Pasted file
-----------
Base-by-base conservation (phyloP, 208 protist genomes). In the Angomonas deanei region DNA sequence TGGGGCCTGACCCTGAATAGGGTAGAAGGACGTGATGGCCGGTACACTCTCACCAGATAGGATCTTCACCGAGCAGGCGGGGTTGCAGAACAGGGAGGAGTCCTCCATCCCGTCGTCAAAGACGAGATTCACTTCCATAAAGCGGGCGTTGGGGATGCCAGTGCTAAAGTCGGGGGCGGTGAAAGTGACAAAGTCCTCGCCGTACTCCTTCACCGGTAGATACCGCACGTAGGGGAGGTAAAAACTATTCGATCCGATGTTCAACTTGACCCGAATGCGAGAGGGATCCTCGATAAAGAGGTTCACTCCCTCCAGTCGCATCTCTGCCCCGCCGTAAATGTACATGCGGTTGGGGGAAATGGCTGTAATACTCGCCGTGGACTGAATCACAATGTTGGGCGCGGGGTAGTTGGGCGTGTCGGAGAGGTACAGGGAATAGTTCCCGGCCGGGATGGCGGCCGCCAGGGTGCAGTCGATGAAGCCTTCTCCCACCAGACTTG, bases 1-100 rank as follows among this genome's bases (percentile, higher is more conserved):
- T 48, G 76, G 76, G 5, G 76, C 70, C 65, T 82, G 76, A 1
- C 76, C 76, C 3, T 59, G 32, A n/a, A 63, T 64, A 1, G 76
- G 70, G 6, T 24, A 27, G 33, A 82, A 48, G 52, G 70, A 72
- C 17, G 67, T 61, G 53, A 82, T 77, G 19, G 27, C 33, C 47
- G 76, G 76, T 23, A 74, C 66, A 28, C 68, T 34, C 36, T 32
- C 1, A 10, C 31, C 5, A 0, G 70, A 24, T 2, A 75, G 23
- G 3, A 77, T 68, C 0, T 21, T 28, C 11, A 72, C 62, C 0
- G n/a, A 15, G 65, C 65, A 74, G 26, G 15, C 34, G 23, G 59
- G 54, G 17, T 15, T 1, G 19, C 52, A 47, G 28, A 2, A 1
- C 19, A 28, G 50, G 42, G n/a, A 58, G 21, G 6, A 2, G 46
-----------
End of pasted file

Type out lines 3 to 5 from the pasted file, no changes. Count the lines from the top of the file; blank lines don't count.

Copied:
- C 76, C 76, C 3, T 59, G 32, A n/a, A 63, T 64, A 1, G 76
- G 70, G 6, T 24, A 27, G 33, A 82, A 48, G 52, G 70, A 72
- C 17, G 67, T 61, G 53, A 82, T 77, G 19, G 27, C 33, C 47